Dr. Ludger Volmer, Minister of State
Speech in the German Bundestag
September 19, 2001
Ladies and Gentlemen,
The terrorist attacks on the United States have caused immense human suffering.
They have destroyed one of the nerve centres of the Western world. They have
devastated a vibrant multicultural city. And they have done yet more: they have
called into question many people's perceptions of a world seemingly dominated
by the United States.
Discovering their assumed invulnerability has vanished has left Americans shocked.
Realizing the power that guaranteed our security has itself become a victim,
has left us with a feeling of deep disquiet. For 50 years the United States
has helped safeguard Europe\'s security, freedom and democracy. That is why
at this difficult and critical hour we Europeans are called on to stand shoulder
to shoulder with the United States.
This we shall do, as Federal Chancellor Gerhard Schröder has once again
stressed, with firm resolve yet with the cool judgement and sense of proportion
required to assess also the consequences of our actions. We admire the United
States for powerfully expressing its grief and anger while forgoing precipitate
action and seeking together with its partners to devise a rational strategy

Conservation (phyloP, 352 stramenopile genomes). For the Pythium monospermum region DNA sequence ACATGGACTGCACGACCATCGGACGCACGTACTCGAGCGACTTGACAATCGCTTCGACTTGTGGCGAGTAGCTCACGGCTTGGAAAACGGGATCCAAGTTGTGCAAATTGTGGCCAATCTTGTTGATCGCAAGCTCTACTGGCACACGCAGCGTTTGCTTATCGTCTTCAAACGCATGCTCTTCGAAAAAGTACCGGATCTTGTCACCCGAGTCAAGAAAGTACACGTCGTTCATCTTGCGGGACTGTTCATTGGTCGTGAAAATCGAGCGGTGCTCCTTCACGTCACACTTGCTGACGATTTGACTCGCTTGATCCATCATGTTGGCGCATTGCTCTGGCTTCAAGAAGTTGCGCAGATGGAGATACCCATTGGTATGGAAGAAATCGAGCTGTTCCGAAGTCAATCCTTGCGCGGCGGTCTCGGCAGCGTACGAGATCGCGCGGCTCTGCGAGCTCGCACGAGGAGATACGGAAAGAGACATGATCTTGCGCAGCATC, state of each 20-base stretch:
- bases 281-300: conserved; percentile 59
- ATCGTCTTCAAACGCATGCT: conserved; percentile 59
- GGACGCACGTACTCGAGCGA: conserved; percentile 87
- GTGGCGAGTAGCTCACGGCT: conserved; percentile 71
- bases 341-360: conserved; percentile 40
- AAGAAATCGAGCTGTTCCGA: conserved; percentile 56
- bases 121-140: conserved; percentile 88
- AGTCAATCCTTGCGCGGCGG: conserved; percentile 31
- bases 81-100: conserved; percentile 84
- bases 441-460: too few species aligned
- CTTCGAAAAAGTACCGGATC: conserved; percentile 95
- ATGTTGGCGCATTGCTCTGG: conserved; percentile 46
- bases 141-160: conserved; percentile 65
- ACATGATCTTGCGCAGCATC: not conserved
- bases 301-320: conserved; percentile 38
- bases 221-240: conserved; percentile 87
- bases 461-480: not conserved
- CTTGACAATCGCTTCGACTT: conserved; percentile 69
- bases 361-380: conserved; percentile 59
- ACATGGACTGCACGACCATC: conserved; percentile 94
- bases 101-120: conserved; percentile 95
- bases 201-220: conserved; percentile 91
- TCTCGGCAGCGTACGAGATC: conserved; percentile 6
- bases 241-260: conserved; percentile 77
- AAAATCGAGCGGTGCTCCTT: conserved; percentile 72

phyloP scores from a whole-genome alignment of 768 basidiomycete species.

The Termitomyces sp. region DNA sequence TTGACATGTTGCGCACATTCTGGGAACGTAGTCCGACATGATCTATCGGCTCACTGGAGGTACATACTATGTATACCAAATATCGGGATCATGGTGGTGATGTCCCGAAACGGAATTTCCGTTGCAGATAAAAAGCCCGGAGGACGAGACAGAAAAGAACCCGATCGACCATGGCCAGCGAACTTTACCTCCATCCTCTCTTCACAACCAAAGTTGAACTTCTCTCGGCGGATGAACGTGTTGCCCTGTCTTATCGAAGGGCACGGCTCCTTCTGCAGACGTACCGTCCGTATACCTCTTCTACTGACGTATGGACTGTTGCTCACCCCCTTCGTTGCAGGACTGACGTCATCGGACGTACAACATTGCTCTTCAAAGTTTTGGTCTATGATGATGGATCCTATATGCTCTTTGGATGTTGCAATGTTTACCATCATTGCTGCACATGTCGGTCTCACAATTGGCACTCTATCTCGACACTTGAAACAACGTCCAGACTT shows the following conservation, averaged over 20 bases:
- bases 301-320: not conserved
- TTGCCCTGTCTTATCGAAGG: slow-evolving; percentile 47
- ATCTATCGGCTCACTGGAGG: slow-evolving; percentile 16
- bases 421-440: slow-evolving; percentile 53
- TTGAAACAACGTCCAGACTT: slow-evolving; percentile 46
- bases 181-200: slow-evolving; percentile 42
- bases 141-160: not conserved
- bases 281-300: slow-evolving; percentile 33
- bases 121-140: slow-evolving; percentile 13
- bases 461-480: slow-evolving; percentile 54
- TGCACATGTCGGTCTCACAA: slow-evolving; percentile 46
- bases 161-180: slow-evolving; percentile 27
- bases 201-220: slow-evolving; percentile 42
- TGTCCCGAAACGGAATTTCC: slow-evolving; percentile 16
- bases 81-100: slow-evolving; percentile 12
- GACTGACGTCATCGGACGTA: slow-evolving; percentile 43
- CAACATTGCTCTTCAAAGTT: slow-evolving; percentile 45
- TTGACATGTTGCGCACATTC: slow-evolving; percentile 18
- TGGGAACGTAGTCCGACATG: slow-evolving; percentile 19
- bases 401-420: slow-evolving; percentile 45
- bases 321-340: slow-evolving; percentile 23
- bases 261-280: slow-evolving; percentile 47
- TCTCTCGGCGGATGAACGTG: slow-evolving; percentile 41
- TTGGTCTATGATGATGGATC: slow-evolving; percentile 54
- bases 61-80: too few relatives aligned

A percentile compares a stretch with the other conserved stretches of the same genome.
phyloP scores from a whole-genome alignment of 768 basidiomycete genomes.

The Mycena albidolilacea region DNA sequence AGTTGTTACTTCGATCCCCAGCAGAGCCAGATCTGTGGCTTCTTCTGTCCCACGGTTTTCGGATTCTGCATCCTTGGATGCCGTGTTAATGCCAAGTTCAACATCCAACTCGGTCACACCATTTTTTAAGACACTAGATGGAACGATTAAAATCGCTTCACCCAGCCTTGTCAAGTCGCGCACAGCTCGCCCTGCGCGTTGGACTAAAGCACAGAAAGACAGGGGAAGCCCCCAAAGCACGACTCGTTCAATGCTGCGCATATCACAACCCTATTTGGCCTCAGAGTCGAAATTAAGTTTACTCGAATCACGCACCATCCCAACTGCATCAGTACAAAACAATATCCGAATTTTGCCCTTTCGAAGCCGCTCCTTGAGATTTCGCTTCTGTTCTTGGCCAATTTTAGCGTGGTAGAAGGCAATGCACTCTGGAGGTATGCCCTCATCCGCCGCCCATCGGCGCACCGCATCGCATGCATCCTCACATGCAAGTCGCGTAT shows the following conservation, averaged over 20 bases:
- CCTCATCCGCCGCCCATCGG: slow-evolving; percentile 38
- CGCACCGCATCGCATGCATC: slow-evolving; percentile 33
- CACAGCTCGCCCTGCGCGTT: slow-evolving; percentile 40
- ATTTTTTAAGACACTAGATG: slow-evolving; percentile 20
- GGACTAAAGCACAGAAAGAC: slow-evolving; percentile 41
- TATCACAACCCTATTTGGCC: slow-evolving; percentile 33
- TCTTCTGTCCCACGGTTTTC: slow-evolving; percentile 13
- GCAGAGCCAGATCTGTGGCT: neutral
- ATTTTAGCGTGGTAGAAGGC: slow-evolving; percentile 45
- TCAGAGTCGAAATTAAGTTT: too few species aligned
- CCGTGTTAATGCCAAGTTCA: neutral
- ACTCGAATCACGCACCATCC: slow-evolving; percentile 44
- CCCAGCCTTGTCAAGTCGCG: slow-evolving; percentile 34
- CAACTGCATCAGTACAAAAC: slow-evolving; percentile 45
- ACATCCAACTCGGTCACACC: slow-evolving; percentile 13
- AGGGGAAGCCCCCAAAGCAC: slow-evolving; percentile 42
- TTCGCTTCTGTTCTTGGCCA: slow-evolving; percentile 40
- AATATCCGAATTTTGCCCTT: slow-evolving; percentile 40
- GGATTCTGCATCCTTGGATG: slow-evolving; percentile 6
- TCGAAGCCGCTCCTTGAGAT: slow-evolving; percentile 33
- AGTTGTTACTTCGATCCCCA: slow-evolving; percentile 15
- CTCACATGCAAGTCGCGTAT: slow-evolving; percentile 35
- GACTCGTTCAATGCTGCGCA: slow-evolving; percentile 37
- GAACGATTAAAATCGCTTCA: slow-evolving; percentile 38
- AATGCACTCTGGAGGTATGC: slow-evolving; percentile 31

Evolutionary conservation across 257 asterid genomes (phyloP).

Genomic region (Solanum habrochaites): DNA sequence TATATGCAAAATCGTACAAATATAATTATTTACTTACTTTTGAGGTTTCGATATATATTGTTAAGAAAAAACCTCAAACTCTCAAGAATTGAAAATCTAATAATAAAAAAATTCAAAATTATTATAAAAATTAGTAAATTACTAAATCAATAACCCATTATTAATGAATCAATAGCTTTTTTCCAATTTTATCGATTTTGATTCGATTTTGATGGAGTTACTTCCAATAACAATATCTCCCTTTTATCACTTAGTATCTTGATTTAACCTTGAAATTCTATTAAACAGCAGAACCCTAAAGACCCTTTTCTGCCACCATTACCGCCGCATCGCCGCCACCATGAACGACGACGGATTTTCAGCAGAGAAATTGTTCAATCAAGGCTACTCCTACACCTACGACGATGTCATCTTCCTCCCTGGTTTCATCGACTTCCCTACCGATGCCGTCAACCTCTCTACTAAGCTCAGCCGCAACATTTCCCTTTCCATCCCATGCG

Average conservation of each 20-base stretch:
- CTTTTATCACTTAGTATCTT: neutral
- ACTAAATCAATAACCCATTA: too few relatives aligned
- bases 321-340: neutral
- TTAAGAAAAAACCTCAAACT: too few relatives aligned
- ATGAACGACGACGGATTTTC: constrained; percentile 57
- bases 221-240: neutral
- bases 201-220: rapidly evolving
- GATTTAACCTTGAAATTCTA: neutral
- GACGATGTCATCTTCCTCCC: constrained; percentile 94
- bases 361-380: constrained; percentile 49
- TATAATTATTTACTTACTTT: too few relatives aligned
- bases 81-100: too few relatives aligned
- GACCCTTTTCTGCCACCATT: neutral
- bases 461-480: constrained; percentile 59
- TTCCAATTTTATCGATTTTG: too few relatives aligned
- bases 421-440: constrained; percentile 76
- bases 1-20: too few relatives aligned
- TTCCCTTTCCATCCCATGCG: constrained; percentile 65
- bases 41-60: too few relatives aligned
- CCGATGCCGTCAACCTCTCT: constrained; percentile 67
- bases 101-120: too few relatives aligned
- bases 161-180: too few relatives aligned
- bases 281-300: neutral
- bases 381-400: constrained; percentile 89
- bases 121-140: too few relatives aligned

for combating this new and horrific brand of terrorism without harming those
who are innocent, without making enemies of potential friends, without allowing
a well-focused campaign against criminal organizations to turn into a wholesale
clash of civilizations.
Foreign Minister Fischer is today in Washington to assure our American friends
once again of our solidarity and consult with them on the next steps to be taken.
NATO's decision of 12 September was an important token of solidarity with the
United States. The Atlantic Alliance is no fair-weather partnership. Against
murderers so contemptuous of human life, so ruthlessly bent on destroying what
holds all our societies together the Alliance must stand united. We as allies
of the member under attack have not only a moral right but also a moral and
political obligation to come to its defence and bring the perpetrators, masterminds
and sponsors of terrorism to justice. This obligation is explicitly spelled
out in the UN Security Council's resolution of 12 September, which states that